Well, since you asked, I'll use your own words...
you're too dumb, as your last two posts clearly demonstrate.
It was a trick question. You fell for it....
Anyway, no matter what the "scientists" come up with, as far as having the critical "answers" they will only provide us black-and-white outlines, no color, no moving pictures, no sound. Science is limited, therefore,and must be utilized in that capacity.
Perhaps an oversimplication, but take for instance, ART. Art is something "science" can never appreciate. Take a painting: The Mona Lisa. You can send it off to the lab and they can probably tell us how many hues were used to make the painting, what the temperature of the canvas is, where the canvas came from, where the various paints came from, even the chemical components of the painting. But can it appreciate the artwork? No. It's a sharp too for detail but that's it.
In the meantime we as humans are aware of the "beyond", the conceptual things, the artistic things, emotions, morality, etc. Are those not real because science cannot perceive them?
This profound limitation of science is empirically what STAR TREK is often about. Spock, the scientist, the unfeeling logistician. Is limited. He's like a machine that only knows numbers and logic. In the first Star Trek movie an earth-launched satelitte (Voyager) had fallen into a black hole and somehow, after falling into a planet of superintelligence gained "intelligence" itself, yet was still limited since it had no human feelings. The ideal thing was to combine that machine with a human to give it the ability to (as Kirk said:...) "Leap beyond logic." To access the abstract.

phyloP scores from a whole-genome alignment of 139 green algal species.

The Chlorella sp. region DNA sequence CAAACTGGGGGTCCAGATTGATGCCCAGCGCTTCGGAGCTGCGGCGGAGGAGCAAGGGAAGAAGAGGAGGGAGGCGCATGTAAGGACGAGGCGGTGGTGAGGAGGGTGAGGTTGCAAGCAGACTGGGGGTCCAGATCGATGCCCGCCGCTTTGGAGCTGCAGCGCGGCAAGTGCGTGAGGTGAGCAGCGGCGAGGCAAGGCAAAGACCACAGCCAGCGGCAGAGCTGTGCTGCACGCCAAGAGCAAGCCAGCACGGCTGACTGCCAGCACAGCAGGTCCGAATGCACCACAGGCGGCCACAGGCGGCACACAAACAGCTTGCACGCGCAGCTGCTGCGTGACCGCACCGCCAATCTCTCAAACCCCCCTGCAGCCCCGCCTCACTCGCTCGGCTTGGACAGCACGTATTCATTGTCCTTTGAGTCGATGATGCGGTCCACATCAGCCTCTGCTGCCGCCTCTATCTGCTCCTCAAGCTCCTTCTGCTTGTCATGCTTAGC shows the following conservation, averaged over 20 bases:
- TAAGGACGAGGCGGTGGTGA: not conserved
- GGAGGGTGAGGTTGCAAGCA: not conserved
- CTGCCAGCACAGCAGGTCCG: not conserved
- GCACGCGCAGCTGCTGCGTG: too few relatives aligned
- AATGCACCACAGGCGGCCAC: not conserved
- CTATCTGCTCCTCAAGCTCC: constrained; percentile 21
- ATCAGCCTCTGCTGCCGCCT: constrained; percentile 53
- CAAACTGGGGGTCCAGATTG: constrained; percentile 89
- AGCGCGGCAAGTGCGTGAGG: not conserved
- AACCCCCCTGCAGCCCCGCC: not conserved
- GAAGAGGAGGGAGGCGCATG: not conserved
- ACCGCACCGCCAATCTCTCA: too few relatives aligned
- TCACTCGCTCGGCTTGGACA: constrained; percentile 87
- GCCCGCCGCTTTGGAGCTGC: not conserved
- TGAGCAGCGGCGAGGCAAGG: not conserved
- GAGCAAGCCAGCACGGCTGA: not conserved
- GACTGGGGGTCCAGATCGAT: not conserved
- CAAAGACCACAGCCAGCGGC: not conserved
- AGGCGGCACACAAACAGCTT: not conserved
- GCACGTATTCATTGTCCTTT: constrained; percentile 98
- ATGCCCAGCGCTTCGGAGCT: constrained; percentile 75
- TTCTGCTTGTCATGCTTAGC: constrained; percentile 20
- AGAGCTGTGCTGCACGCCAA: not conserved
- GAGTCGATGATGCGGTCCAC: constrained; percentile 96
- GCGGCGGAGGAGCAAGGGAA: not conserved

Coming back down to earth, therefore, it is not in the design of the atoms and natural laws that govern planetary movement or photosenthesis that we necessarily perceive "God", but in his ART. The combination of all things into a cohesive and beautiful WHOLE. Thus it is that perception given to us that we perceive there's a God, not through the microscope, though some aspect of him is there as well.
The problem is, some are so impressed with "science" that they think it's the complete end-all and final picture, when it is not.
I suppose we can learn something about God by analyzing the various gases imitting radioactively from the surface of the sun...but probably not as much as observing its light and affect on life here and basking in its warmth.
So if you're looking for God, look at the complete picture. Science can't see god because it might be looking too closely through too small of a lens, thus the adage could aptly apply: "Can't see the forest for the trees"?
If you asked science what a human was, it would print out a list of our various chemical components: mostly water, iron and some other elements. But, is that what we are? Would that list of chemicals help us to fully appreciate what the Creator is? Can the sum of your chemical parts reveal your personality? your passions? WHO you really are?
I can perceive there is a god and what he must be like to some extent just by observing nature around me. The fact that science needs to ignore the obivous is not my fault. It's not just a matter of counting the dots; you have to connect them and then fill in the spaces with bountiful colors....